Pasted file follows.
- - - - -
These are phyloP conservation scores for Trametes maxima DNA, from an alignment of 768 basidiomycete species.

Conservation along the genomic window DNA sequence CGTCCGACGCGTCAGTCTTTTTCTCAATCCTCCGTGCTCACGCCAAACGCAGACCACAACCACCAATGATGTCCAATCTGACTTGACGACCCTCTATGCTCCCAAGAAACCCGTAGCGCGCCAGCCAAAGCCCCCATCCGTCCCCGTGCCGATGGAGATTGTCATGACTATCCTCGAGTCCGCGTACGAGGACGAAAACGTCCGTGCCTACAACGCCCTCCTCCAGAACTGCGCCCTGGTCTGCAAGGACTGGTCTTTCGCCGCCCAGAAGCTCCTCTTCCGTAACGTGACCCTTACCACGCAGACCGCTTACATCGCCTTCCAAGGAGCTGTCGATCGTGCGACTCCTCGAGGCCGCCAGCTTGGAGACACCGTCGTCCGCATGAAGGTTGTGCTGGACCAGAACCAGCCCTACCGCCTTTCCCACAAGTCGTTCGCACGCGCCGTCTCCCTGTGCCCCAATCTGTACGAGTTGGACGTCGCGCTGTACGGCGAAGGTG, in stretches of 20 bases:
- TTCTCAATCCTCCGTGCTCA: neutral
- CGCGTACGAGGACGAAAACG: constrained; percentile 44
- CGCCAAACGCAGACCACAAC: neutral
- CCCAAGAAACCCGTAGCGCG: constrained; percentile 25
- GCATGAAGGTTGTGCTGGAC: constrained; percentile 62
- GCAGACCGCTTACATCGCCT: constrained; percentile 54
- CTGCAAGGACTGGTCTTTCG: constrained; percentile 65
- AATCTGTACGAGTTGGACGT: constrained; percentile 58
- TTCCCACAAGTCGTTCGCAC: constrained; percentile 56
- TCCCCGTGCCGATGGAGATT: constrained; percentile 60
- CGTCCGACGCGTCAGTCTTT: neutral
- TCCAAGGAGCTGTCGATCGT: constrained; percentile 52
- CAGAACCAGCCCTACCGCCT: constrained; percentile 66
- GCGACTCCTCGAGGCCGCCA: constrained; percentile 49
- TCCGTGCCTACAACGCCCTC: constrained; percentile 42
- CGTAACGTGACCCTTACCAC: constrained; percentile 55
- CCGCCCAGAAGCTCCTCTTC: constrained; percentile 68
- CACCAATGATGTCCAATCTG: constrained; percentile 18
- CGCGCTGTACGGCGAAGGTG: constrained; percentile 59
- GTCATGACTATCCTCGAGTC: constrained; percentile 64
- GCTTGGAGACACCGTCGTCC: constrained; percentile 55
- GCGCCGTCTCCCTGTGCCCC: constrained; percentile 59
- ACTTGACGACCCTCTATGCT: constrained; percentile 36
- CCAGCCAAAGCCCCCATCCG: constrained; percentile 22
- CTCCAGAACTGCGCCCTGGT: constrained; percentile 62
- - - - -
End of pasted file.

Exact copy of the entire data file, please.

These are phyloP conservation scores for Trametes maxima DNA, from an alignment of 768 basidiomycete species.

Conservation along the genomic window DNA sequence CGTCCGACGCGTCAGTCTTTTTCTCAATCCTCCGTGCTCACGCCAAACGCAGACCACAACCACCAATGATGTCCAATCTGACTTGACGACCCTCTATGCTCCCAAGAAACCCGTAGCGCGCCAGCCAAAGCCCCCATCCGTCCCCGTGCCGATGGAGATTGTCATGACTATCCTCGAGTCCGCGTACGAGGACGAAAACGTCCGTGCCTACAACGCCCTCCTCCAGAACTGCGCCCTGGTCTGCAAGGACTGGTCTTTCGCCGCCCAGAAGCTCCTCTTCCGTAACGTGACCCTTACCACGCAGACCGCTTACATCGCCTTCCAAGGAGCTGTCGATCGTGCGACTCCTCGAGGCCGCCAGCTTGGAGACACCGTCGTCCGCATGAAGGTTGTGCTGGACCAGAACCAGCCCTACCGCCTTTCCCACAAGTCGTTCGCACGCGCCGTCTCCCTGTGCCCCAATCTGTACGAGTTGGACGTCGCGCTGTACGGCGAAGGTG, in stretches of 20 bases:
- TTCTCAATCCTCCGTGCTCA: neutral
- CGCGTACGAGGACGAAAACG: constrained; percentile 44
- CGCCAAACGCAGACCACAAC: neutral
- CCCAAGAAACCCGTAGCGCG: constrained; percentile 25
- GCATGAAGGTTGTGCTGGAC: constrained; percentile 62
- GCAGACCGCTTACATCGCCT: constrained; percentile 54
- CTGCAAGGACTGGTCTTTCG: constrained; percentile 65
- AATCTGTACGAGTTGGACGT: constrained; percentile 58
- TTCCCACAAGTCGTTCGCAC: constrained; percentile 56
- TCCCCGTGCCGATGGAGATT: constrained; percentile 60
- CGTCCGACGCGTCAGTCTTT: neutral
- TCCAAGGAGCTGTCGATCGT: constrained; percentile 52
- CAGAACCAGCCCTACCGCCT: constrained; percentile 66
- GCGACTCCTCGAGGCCGCCA: constrained; percentile 49
- TCCGTGCCTACAACGCCCTC: constrained; percentile 42
- CGTAACGTGACCCTTACCAC: constrained; percentile 55
- CCGCCCAGAAGCTCCTCTTC: constrained; percentile 68
- CACCAATGATGTCCAATCTG: constrained; percentile 18
- CGCGCTGTACGGCGAAGGTG: constrained; percentile 59
- GTCATGACTATCCTCGAGTC: constrained; percentile 64
- GCTTGGAGACACCGTCGTCC: constrained; percentile 55
- GCGCCGTCTCCCTGTGCCCC: constrained; percentile 59
- ACTTGACGACCCTCTATGCT: constrained; percentile 36
- CCAGCCAAAGCCCCCATCCG: constrained; percentile 22
- CTCCAGAACTGCGCCCTGGT: constrained; percentile 62